US voters have abandoned political correctness. Have they also abandoned decency?
They have clearly voted for “change.” Eight years ago, they did the same.
They have voted against competence according to common standards. Maybe because they perceived competence to be correlated with “no change.” Maybe because they viewed competence as a weakness. Picking non-competent leaders can pay off in specific bargaining situations. In general, it is unlikely to pay off in the longer term.
Race was key. Whites strongly favored Trump over Clinton, and non-whites strongly favored Clinton over Trump. Non-whites will continue to grow as a share of the voting population.
Voters were unhappier than ever with the two candidates. Are they sufficiently unhappy to trigger the beginning of the end of the system of presidential primaries?
Some members of the old elite have lost. Who are the new members to follow them? How will the elites respond to this experience? By becoming more inclusive? Or by protecting themselves from the mob?
We have seen in the past how major political shocks can affect a country’s attractiveness for foreigners, its role as a cultural and scientific center, and in the longer run, its international influence. Will we see the same in the US?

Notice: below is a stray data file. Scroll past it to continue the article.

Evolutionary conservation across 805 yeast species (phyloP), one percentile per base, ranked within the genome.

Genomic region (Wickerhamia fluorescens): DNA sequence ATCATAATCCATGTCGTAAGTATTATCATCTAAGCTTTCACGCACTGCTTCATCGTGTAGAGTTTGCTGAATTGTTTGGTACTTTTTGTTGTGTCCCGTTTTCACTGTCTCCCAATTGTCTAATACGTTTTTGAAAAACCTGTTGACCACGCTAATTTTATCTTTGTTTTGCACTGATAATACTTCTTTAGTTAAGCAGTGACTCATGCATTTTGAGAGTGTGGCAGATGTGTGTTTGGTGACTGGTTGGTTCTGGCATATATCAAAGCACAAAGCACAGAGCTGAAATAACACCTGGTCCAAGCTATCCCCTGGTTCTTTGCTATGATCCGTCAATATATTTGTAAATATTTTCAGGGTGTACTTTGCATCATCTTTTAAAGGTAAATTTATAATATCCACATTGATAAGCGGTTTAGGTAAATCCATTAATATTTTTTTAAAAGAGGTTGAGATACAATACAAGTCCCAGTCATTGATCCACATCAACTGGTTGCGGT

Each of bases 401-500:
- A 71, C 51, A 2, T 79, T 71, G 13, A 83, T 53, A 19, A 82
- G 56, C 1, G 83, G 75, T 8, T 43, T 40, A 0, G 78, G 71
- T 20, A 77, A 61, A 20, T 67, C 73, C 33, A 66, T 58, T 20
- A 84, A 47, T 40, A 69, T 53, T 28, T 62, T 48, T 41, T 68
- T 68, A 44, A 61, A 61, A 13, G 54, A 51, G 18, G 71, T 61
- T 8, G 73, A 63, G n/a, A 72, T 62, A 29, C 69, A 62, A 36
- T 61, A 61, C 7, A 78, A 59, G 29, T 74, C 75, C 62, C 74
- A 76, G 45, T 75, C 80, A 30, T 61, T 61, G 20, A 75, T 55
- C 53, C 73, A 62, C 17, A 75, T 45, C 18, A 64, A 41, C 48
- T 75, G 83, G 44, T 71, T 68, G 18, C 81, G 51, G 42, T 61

How will the American election affect how other countries view the case for or against democracy (see earlier post)?
In the New York Times, Paul Krugman fears that America is a failed state and society. He writes
There turn out to be a huge number of people — white people, living mainly in rural areas — who don’t share at all our idea of what America is about. For them, it is about blood and soil, about traditional patriarchy and racial hierarchy. And there were many other people who might not share those anti-democratic values, but who nonetheless were willing to vote for anyone bearing the Republican label.